The firm’s chief people officer Mark Shrimpton explains that this involved keeping the gender pay gap at the forefront of the firm’s priorities. ‘We have regular meetings so that we understand where we are, and make sure our recruitment is on track in terms of gender and salary,’ he says. ‘We have two promotion rounds a year, and part of our calibration is to ensure consistency across different roles and genders.’

As well as closing the gender pay gap, Wright Hassall transformed its gender profile by leveraging lawyer turnover. When longstanding partners retired, the firm was able to recruit and promote strategically to ensure a representative gender split. The continuation of flexible/hybrid working following the pandemic supported these efforts.

‘Although we expect people to come into the office, and we don’t want anyone working completely remotely, we can be flexible and that has allowed us to retain talented people and promote female partners,’ Shrimpton explains.

Another critical success factor was developing a culture of openness and communication between lawyers, partners and management. Measures included implementing clear, objective career and promotion structures, new bonus schemes, family-friendly working policies and publishing an equality, diversity and inclusion charter to ensure that the firm’s commitments remain top of mind and gender pay gap ratios are maintained.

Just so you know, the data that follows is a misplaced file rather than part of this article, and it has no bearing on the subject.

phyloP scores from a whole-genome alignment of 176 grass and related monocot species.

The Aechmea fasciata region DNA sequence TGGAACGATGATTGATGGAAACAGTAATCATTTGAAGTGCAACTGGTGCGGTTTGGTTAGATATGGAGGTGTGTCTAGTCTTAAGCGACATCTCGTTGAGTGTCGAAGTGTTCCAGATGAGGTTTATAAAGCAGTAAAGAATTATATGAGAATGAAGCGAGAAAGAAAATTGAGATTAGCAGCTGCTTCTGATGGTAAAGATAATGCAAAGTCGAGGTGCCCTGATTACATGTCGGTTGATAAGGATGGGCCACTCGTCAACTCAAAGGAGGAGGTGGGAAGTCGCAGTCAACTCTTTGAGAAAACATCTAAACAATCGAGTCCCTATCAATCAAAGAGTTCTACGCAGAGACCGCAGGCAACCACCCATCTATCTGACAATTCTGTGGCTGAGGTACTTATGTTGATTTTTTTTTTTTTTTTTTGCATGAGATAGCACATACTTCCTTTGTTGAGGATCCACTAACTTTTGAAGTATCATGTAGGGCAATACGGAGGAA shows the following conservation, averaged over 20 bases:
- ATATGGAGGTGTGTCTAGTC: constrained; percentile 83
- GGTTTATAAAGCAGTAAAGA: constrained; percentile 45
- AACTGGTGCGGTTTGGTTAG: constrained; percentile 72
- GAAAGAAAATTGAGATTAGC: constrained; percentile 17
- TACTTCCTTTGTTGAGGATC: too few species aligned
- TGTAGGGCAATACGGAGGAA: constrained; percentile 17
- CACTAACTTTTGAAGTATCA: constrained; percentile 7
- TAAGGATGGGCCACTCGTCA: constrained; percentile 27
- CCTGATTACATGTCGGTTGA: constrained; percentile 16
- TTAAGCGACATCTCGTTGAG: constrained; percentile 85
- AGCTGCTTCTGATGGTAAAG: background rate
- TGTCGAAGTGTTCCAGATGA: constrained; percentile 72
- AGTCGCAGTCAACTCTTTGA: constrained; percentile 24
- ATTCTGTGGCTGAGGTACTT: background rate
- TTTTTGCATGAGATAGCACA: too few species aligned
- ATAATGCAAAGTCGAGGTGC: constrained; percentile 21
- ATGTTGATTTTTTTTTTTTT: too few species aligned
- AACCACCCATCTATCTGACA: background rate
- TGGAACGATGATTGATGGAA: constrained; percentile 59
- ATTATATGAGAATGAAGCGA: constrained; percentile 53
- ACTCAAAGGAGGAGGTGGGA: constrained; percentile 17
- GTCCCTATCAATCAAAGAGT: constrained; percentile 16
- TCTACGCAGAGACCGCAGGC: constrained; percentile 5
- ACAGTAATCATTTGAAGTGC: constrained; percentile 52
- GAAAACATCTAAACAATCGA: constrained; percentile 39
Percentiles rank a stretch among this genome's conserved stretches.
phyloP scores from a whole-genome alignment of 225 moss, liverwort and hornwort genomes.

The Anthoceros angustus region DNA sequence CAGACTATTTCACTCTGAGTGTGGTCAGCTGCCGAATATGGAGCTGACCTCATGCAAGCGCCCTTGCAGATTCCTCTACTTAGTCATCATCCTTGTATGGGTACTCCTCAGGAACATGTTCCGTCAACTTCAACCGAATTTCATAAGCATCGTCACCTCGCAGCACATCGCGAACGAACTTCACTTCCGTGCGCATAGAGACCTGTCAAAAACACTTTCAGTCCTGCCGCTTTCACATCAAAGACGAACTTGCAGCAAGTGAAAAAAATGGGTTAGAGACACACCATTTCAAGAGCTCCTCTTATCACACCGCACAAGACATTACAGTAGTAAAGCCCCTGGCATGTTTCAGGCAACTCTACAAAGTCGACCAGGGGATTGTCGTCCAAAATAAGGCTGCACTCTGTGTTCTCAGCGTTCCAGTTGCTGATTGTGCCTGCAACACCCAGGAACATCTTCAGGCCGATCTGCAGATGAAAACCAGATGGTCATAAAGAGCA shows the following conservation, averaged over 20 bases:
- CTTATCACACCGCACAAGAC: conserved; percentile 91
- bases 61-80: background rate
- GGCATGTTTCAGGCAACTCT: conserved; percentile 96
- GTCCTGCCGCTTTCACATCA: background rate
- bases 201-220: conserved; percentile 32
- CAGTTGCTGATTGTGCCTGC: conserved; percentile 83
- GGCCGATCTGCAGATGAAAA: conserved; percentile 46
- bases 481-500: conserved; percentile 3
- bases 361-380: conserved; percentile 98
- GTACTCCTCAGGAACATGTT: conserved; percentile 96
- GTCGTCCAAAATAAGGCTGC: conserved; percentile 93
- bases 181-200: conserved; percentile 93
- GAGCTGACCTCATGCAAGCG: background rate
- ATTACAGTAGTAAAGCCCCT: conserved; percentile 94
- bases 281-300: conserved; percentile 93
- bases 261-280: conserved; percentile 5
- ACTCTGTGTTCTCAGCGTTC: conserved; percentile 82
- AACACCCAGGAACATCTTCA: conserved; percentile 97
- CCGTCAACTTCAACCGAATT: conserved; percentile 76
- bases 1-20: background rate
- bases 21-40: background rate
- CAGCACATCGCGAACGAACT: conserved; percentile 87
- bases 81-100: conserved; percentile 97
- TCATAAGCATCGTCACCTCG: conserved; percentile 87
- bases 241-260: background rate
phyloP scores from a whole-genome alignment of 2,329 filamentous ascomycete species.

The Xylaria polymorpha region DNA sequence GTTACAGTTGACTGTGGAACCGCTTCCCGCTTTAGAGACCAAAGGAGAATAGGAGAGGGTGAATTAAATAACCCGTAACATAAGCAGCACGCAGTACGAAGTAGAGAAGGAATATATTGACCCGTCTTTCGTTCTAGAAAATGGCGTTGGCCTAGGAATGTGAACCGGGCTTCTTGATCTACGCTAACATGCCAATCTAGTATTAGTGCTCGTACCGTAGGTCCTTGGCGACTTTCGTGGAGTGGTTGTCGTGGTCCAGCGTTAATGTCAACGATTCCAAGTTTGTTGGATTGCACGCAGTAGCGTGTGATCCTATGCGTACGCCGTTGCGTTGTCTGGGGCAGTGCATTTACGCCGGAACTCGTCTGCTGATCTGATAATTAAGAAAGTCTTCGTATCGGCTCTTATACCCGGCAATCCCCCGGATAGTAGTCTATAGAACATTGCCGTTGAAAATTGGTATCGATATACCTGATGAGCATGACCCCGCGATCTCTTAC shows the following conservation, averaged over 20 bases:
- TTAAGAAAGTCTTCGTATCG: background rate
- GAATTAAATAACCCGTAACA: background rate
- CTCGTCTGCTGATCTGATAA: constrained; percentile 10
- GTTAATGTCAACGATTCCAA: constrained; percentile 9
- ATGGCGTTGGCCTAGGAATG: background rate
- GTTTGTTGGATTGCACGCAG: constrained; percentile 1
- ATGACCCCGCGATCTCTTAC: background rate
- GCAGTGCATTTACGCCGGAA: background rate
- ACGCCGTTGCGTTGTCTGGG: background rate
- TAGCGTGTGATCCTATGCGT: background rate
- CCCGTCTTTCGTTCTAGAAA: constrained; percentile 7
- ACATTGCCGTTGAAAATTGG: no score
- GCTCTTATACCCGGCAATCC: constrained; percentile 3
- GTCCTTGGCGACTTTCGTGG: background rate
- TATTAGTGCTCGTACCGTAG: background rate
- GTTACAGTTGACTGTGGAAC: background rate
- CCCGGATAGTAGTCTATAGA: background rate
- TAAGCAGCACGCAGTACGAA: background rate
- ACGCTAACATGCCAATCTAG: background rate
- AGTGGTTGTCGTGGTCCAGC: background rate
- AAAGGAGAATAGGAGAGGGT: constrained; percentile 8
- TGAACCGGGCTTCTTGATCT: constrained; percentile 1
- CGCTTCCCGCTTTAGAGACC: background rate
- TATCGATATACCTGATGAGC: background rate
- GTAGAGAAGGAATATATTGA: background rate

Wright Hassall’s approach embodies the Law Society’s strategy and guidance on gender equality. ‘Organisations that embrace… non-male-oriented methods of working are being rewarded with increased employee retention, enhanced productivity and greater diversity at all levels, including at partner level,’ Emmerson concludes. ‘We urge our members to sign up to our Women in Law Pledge under which signatories commit to a range of things such as senior-level accountability for progressing gender equality, setting targets for women at senior levels and creating a culture that is inclusive and free from bias.’


Joanna Goodman is a freelance journalist